So how do I see my job? I see it as an opportunity to strengthen a student’s conceptual understanding (the first level), as well as giving a student the tools to make calculations and problem solving go faster (the second level). This means I like to spend a good chunk of time on hammering home the ideas of what a student is doing (instead of just saying it’s what they need to do and leave it at that). Additionally, I’ll then help a student go through several examples where they attempt the question and I try to give helpful feedback.

What I don’t like doing is simply a bunch of problems where calculations are made and no discussion or conceptual thinking is involved. This means that once I’ve looked at a type of problem with a student, we will probably move on to something else and not do a bunch of the same type of problem. The reason is simply that I want to spend as much time as possible laying the foundation for the student. Actually building it requires time on their own, working at their own pace and doing a lot of examples. I see myself as someone who will point them in the right direction, but won’t hold their hand all the way until their destination. That’s a kind of time investment that both I and the student can’t do, so I rather focus on giving the student a clear picture of what to do. using this system, I think I can give students the best chance possible to succeed, but the key is that they have to buy into the process by practising on their own as well. Without that, I can’t be an effective tutor (and I’ve experienced this difficulty before).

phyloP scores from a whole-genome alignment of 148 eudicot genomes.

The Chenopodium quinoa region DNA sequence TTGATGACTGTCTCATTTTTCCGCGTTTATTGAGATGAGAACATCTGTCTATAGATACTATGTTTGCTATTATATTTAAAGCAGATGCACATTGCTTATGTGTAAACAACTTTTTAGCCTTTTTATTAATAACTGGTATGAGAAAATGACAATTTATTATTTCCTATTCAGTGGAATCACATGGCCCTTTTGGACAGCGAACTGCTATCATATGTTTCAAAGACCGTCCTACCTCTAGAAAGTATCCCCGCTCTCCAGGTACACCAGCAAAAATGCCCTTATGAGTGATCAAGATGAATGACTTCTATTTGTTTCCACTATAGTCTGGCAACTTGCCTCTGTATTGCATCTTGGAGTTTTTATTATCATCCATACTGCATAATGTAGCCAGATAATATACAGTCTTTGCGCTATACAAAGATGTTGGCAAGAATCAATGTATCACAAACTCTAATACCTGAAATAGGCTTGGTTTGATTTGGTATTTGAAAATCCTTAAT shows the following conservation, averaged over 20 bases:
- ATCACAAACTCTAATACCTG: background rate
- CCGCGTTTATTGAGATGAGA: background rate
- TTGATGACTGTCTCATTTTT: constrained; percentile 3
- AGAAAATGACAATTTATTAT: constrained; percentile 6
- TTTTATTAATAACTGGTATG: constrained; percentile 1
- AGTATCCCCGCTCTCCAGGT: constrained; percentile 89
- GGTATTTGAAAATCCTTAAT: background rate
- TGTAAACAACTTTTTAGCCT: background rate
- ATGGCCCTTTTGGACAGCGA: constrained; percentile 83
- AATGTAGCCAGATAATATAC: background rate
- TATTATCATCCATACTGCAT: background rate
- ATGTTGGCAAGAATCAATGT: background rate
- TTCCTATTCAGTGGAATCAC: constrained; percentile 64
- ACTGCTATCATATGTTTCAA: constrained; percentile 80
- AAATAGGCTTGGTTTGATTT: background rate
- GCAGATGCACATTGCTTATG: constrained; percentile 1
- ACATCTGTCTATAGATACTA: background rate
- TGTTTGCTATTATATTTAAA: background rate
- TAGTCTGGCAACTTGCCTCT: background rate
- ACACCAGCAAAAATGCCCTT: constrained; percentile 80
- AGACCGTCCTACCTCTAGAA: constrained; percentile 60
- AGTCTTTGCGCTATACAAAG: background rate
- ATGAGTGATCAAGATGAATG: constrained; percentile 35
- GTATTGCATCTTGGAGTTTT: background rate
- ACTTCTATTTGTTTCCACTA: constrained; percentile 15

When I first started tutoring, I simply went and didn’t think of how I was going to help the student. I thought that I would answer their questions, and be there to check their work to make sure they are doing things correctly.

Now though, I’ve seen a glimpse of what works and what doesn’t. I realize that I can’t give them the skills of solving problems with ease. At least, not without them investing time outside of our tutoring sessions. Therefore, I’ve come up with a new way to evaluate a potential student who wants tutoring. I think that I’m going to tell them something along these lines:

What I am able to do is help you get a conceptual understanding of the subject, as well as the best ways I know to solve problems. However, what I need from you is a commitment to practicing on your own time. I can show you all the best techniques in the world, but you won’t ever really be comfortable with them unless you practice outside of this time. If you can do that, then I can be your tutor.

What I’m hoping this does is send a signal to those who are serious about improving. I need a person who is ready to work hard and improve. That’s the key, above else, to improving. My job to set them on the right track, and their job is to do the work to improve. I won’t be going into tutoring blind anymore, because I’ve learned that it’s not on me, ultimately, which helps them to succeed. It’s on the student.

Time For Reflection